The Anglo offer to acquire Sirius has been approved by shareholders.
There is general disappointment due to the crystalisation of losses for many investors but, as the Chairman said at the meeting, this was the only deal on the table.
57% of shares were not voted. Georgeson, voting advisers to Anglo, are experts: they knew this would occur and Anglo could win the vote with their miserly 5.5p offer.
In my opinion, Anglo would have had to offer more if the nominee system had not obstructed communications with shareholders. If individual shareholders were not disenfranchised, a different result might have resulted.
Just 1,314 members out of around 7,500 on the register voted, a paltry 17.5% voter turnout. This is appalling. Shareholder voting has to be made easier and we must be sure information is reaching shareholders. Putting the ultimate investor’s name on the register is a necessary step to improve voting and shareholder democracy.
From the perspective of the 50% test in the Court Meeting, only 1,314 out of 85,000 beneficial shareholders’ views were counted. That’s 1.5%! So 1.5% of the people who “owned” Sirius shareholders decided whether the takeover should proceed. We will never know how many were too late to enact the Hargreaves Lansdown (Heath Robinson) solution of transferring one share onto the register in order to vote, or indeed whether this approach actually works.
I will write to Nick King, Company Secretary at Sirius, and ask if there were any spoilt ballot papers and how many were rejected. It was clear from looking the ballot papers completed by some beneficial holders that they had no clue how to complete the very ambiguous document.
In the event those hoping that the takeover would not be approved would have only required 300 more to achieve their aim.
Our voting considerations paper steered a tricky path through these problems with reasonable aplomb!
Here is the link to the Sirius announcement:
Sirius has since announced the Court Hearing will take place on 13 March. This will be in the High Court in London, with most of the submissions in written form.
GM and Court Meeting write up. I have not written a write up of the meeting as there was so much coverage in the press and there is not much added value in me repeating that.
Francesca Washtell of the Daily Mail attended and provided a great live report via twitter, which you can access at:
The Guardian did quite a good write up and has the added benefit it is free to read online:
There have been a number of comments on the SSSG Forum, the Facebook Group and in various chatrooms, in the past few days, about legal claims and redress and class actions. The SSSG team and others have been looking at this from the very start. We will meet on 10 March to agree our strategy, goals, next steps, and roles with regard to potential legal redress.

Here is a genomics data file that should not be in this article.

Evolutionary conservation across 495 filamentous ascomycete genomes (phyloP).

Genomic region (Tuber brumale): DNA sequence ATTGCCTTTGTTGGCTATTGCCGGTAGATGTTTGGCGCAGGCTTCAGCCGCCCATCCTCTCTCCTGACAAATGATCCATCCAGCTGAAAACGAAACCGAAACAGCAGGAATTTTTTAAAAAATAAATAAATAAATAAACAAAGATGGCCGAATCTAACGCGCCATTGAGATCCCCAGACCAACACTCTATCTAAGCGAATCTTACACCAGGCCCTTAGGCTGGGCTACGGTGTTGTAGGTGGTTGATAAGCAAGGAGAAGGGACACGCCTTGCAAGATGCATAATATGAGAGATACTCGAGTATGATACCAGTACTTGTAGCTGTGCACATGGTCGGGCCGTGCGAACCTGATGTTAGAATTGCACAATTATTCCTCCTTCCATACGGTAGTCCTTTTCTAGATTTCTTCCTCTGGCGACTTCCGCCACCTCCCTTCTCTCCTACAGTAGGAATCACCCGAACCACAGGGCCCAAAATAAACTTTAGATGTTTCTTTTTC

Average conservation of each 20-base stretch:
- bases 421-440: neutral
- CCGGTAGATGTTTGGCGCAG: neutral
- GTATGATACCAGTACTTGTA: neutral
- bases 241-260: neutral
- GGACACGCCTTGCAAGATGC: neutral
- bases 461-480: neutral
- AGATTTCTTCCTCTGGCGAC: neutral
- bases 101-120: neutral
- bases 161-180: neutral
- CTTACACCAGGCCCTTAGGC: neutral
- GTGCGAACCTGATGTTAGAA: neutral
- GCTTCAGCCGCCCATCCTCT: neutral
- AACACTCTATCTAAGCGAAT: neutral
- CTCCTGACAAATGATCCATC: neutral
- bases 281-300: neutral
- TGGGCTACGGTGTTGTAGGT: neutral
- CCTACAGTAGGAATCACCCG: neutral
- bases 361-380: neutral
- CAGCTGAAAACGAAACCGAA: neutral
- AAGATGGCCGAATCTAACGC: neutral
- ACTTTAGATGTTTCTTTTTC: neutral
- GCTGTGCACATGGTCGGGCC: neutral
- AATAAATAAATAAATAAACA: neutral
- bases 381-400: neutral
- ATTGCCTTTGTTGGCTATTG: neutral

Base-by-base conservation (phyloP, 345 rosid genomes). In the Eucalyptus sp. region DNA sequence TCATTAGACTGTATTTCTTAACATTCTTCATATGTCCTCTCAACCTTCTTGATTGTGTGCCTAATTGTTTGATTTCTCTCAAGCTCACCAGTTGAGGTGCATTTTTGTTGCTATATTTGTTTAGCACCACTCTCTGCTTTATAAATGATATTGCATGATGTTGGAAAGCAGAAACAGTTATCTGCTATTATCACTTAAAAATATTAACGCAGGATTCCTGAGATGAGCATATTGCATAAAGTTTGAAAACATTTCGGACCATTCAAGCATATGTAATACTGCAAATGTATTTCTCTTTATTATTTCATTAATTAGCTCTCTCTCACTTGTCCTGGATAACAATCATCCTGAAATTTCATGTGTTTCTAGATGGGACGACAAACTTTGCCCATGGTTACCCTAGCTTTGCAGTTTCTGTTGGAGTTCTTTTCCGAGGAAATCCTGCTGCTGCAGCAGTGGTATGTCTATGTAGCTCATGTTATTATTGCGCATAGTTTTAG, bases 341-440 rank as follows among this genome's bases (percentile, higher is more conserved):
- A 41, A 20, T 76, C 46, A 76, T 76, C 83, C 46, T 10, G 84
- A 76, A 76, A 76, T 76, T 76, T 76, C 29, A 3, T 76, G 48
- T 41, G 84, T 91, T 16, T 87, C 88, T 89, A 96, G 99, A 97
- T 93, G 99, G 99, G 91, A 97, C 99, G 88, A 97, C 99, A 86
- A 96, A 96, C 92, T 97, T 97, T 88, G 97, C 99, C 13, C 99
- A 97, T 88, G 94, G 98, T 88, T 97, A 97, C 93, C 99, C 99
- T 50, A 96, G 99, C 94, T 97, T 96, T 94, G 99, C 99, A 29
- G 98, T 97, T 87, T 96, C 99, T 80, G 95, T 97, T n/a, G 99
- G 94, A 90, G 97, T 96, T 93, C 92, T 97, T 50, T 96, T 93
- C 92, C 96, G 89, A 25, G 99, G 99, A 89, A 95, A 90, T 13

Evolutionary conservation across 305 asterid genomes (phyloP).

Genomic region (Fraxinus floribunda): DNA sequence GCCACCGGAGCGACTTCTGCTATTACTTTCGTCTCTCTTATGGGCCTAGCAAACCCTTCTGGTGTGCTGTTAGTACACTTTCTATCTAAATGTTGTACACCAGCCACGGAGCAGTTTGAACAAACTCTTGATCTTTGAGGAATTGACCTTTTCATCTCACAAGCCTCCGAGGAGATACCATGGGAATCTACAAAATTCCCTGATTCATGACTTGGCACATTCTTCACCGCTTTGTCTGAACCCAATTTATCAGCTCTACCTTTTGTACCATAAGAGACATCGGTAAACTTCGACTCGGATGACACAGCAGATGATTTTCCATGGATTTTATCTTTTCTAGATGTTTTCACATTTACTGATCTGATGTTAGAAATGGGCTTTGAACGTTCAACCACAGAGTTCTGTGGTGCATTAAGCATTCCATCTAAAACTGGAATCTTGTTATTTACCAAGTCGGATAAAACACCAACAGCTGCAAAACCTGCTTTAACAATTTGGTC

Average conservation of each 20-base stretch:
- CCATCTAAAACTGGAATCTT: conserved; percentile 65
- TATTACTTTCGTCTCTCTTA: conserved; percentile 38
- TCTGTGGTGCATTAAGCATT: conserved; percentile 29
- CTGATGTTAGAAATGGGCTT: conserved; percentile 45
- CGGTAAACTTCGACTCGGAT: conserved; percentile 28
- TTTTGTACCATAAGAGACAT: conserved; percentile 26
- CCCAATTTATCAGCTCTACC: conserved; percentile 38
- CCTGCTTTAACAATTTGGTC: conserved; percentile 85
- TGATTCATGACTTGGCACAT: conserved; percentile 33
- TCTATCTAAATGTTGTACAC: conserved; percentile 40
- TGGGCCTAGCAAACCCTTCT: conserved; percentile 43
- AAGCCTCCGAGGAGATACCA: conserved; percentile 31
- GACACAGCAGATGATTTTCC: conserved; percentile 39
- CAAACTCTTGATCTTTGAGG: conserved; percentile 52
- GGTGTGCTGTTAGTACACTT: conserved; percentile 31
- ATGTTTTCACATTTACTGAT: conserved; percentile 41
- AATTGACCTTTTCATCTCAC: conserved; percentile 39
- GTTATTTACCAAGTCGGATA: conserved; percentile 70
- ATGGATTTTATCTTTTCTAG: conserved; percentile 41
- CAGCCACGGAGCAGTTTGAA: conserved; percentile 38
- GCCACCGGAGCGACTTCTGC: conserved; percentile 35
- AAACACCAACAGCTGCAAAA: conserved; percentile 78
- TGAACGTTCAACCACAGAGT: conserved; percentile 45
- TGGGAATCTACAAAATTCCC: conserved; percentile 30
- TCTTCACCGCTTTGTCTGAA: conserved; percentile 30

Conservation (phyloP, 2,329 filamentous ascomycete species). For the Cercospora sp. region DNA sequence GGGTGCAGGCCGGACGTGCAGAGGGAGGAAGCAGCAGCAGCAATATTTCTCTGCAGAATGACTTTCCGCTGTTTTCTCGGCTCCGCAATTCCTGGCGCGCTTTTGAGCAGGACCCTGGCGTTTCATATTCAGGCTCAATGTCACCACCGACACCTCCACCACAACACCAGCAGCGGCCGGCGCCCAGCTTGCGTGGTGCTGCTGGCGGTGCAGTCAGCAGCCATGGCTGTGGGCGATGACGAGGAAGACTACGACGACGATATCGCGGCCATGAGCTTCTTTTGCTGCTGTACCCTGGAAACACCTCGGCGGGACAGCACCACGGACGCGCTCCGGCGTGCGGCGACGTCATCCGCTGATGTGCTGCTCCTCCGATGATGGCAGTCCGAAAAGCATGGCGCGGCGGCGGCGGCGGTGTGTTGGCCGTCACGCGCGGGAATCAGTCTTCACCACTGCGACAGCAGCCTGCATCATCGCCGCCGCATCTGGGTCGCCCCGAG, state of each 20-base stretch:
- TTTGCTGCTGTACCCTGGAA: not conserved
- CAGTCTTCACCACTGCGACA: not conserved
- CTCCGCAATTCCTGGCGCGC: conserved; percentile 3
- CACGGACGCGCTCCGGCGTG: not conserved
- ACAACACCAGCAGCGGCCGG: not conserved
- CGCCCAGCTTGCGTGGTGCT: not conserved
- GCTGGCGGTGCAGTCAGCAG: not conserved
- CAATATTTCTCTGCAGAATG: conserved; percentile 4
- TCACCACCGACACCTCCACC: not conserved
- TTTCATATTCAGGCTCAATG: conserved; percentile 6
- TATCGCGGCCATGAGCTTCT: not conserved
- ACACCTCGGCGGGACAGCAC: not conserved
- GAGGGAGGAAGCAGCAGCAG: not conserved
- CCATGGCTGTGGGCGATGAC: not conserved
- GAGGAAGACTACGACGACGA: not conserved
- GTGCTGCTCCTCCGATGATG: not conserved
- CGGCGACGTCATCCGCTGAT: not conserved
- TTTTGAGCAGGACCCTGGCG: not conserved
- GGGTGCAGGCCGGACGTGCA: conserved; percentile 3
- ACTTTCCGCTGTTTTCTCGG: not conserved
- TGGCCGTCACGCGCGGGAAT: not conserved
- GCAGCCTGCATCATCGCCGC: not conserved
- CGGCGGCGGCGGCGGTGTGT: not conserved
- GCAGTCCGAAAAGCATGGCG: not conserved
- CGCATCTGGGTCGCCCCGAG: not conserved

We are developing a briefing pack to give to lawyers who might take on the case. ShareSoc have good links with a number of firms that could take on this case. I met with one firm yesterday that is investigating the possibility of a class action against Hargreaves Lansdown in relation to their alleged promotion of the Woodford funds.
Please note that time is no longer of the essence, and the process changes gear from this point. It is essential to take time to properly review the events leading up to the failure of the company and to focus only on matters that have the potential to result in a successful claim.
We will do this with our panel of legal funders to establish whether there is support for a no-win-no-fee approach. This has the dual benefit of weeding out claims without merit or without reasonable chance of success, while removing the need for ex-shareholders to throw further money at the Sirius debacle.
There would also appear to be a number of issues to raise with the FCA. I met the FCA yesterday (this was part of my regular quarterly update meeting with them, where we cover numerous issues) and we touched on Sirius and how best to approach this and what issues might fall under their remit.
We will continue to update all SSSG members with progress, but expect these updates to less frequent in the future as the next steps will take some time.
Can I ask those of you who joined SSSG for free to please make a little financial contribution to ShareSoc to help us with this and with our other efforts to improve shareholder rights for individual investors. Full membership is £45 a year. https://www.sharesoc.org/membership/full-membership/ You will also get the benefit of access to the SSSG Forum, which now has over 70 pages of comments, questions and answers.
ShareSoc Director and SSSG Team member